The Netherlands’ ruling left- and right-wing parties suffered defeats in municipalities across the country on Wednesday, reflecting widespread discontent with their national economic policy.
Despite a third of the votes going to local parties, the elections for city and town councils were seen as a referendum on Prime Minister Mark Rutte’s government, which has been in office since late 2012.
With turnout just over 50 percent and the ruling parties losing nearly 10 percent support nationwide, it was a damning inditement.
Polls give Geert Wilders’ nationalist Freedom Party, the fourth largest in parliament, more seats than either Labor or Rutte’s liberals.
The two got over 50 percent support in the last election.
However, Wilders’ party, which was founded in 2006, only competed in the cities of Almere and The Hague. Center-right voters elsewhere who were dissatisfied with Rutte’s broken election promises not to raise taxes and reduce government spending defected to the conservative Christian Democrats and the centrist liberal Democrats.
Labor loses in the cities
Labor’s voters disapprove of the government’s policy to close nursing homes and reduce social housing.
The party’s biggest losses came in the major cities.
In Amsterdam, the capital, and Groningen, the biggest city in the north, both of which have been under a Labor government for more than half a century, the liberal Democrats took 26 and 21 percent of the votes, respectively.
In Utrecht, Labor lost half its seats and placed third, behind the Greens.
In the port city of Rotterdam, it placed second after a local conservative party.
The bad showing could destabilize Rutte’s coalition, which lacks a majority in the upper chamber of parliament where the government depends on the liberal Democrats and small Christian parties to enact legislation.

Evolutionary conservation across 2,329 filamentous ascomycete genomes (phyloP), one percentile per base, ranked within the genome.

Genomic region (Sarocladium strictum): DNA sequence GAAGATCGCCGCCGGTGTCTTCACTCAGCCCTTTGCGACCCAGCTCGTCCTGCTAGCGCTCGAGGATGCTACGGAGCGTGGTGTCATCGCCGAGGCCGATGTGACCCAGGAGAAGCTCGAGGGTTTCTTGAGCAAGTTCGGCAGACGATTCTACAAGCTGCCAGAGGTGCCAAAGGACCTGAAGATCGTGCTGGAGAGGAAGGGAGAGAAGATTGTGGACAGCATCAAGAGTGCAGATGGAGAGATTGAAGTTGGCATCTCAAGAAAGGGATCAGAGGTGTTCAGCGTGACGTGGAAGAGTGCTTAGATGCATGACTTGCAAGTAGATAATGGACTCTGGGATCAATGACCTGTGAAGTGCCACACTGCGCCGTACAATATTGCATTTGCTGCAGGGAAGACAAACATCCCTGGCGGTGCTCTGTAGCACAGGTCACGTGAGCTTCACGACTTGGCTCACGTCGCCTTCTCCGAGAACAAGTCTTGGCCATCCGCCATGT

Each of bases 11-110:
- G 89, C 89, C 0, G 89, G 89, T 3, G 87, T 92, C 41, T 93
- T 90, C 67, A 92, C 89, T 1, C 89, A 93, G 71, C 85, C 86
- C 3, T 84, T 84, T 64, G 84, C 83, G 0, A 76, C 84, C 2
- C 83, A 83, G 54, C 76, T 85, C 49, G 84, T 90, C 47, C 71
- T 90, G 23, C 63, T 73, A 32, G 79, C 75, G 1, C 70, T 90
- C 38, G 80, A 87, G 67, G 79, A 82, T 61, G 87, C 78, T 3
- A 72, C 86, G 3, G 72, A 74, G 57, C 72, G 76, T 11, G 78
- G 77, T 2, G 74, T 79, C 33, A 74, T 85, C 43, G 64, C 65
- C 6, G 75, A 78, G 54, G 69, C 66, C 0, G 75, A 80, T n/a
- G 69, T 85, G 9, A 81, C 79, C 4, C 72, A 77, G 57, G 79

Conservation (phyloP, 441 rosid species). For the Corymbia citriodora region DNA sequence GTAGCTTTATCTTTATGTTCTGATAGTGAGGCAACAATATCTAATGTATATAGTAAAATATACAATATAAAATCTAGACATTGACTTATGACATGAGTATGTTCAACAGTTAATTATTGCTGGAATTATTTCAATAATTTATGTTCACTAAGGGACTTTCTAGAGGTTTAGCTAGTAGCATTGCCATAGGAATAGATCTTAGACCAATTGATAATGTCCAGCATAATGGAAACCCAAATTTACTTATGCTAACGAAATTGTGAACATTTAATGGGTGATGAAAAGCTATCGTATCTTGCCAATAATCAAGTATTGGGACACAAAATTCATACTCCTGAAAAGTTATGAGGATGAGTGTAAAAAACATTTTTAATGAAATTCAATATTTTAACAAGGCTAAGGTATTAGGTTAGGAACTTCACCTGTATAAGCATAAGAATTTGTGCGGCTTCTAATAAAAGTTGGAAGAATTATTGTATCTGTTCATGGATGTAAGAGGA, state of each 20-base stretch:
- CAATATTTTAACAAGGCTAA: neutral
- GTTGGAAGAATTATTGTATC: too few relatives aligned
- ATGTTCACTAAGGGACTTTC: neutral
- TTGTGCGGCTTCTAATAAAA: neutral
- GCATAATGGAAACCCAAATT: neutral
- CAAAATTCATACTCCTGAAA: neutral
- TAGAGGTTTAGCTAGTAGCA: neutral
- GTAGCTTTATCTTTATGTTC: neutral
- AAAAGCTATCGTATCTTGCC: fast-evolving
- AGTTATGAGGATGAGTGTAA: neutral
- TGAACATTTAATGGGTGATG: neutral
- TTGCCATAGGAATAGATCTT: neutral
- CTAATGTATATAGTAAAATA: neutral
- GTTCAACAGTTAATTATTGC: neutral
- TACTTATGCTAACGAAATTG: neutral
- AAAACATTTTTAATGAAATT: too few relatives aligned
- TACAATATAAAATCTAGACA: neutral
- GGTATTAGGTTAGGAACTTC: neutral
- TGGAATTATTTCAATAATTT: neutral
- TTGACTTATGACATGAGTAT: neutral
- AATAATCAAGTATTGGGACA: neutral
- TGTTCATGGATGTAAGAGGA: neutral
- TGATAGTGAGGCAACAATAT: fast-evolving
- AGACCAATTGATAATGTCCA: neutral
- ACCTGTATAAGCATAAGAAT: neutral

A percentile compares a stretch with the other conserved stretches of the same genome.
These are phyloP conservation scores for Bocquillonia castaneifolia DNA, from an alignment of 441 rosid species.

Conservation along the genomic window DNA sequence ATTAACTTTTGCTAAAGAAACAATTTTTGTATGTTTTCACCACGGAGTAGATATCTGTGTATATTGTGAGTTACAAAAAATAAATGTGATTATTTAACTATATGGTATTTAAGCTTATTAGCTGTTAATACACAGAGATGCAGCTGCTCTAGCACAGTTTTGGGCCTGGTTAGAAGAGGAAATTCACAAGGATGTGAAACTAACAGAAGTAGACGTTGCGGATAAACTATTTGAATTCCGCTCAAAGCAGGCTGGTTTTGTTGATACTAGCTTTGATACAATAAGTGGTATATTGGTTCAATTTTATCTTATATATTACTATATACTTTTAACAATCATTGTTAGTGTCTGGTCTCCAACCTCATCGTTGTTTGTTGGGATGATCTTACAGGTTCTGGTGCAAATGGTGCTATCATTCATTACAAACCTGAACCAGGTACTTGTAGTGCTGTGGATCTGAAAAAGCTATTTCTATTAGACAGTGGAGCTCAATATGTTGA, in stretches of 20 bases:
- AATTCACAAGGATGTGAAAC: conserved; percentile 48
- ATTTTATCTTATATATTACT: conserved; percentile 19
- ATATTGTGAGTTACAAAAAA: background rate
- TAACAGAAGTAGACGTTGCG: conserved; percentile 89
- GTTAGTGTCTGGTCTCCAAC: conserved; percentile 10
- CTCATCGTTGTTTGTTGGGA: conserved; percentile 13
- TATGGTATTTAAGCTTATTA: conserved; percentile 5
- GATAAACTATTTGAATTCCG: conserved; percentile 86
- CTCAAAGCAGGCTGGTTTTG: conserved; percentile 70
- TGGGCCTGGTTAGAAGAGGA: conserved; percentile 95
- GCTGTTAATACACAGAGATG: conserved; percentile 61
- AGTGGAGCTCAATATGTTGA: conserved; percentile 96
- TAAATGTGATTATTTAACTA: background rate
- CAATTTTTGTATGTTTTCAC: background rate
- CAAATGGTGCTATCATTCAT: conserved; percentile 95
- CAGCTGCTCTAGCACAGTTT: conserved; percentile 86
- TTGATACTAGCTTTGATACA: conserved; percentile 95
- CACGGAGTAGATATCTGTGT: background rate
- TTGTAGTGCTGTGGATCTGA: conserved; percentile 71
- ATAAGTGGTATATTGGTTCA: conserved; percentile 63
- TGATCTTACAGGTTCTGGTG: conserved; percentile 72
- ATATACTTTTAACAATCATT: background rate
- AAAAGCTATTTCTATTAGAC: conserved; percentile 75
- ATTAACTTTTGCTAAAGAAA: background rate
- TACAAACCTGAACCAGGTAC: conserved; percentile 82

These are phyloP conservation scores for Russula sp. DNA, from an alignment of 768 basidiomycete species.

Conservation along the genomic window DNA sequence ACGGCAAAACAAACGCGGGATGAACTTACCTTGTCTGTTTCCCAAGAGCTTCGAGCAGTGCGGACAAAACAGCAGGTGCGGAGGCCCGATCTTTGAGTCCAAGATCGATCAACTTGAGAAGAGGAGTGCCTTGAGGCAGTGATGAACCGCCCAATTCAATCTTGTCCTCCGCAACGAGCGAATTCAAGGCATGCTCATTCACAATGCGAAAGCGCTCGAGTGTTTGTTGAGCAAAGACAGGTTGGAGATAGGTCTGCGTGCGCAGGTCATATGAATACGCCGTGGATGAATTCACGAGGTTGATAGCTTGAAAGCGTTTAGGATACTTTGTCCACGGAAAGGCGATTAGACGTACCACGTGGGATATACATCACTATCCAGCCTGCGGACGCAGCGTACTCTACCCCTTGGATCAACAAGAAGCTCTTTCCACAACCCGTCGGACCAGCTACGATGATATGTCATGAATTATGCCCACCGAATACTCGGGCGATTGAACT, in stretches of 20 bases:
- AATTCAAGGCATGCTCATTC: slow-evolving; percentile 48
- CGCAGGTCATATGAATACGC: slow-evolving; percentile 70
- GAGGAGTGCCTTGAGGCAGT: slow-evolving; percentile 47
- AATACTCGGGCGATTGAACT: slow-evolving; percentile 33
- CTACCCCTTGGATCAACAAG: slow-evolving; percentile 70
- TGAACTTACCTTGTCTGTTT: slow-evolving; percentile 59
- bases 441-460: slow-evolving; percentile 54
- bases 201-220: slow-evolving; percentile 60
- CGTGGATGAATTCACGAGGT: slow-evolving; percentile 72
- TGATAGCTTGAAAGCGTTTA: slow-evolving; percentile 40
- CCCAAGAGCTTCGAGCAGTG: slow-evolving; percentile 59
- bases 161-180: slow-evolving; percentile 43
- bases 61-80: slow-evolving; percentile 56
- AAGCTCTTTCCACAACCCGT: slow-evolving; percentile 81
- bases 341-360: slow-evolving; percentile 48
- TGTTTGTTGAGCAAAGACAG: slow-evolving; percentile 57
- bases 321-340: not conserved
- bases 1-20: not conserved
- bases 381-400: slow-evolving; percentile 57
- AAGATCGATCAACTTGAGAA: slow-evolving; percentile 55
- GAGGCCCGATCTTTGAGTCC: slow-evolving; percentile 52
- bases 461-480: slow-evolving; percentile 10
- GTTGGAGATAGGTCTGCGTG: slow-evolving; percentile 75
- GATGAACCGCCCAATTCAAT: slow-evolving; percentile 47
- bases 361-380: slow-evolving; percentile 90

The outcome could also be a preview for European Parliament elections in May, when Wilders, a Euroskeptic, is expected to win the most seats.
Voters’ dismay reflects the coalition’s poor economic record.
Despite a feeble recovery in exports, the Dutch economy last year was still 3.5 percent smaller than before the crisis.
Household consumption has been depressed by public-sector wage freezes and higher taxes that have also sapped business confidence.
The sales tax has been raised from 19 to 21 percent while excise duties on alcohol, fuel, soft drinks and tobacco have gone up further.
The insurance tax rate has tripled. A surtax on incomes over €150,000 was levied in both 2012 and 2013. Income tax brackets have not been adjusted for inflation, which has amounted to a de facto tax increase across the board.
Yet public sector spending has continued to rise in real terms, despite cuts in defense and health care.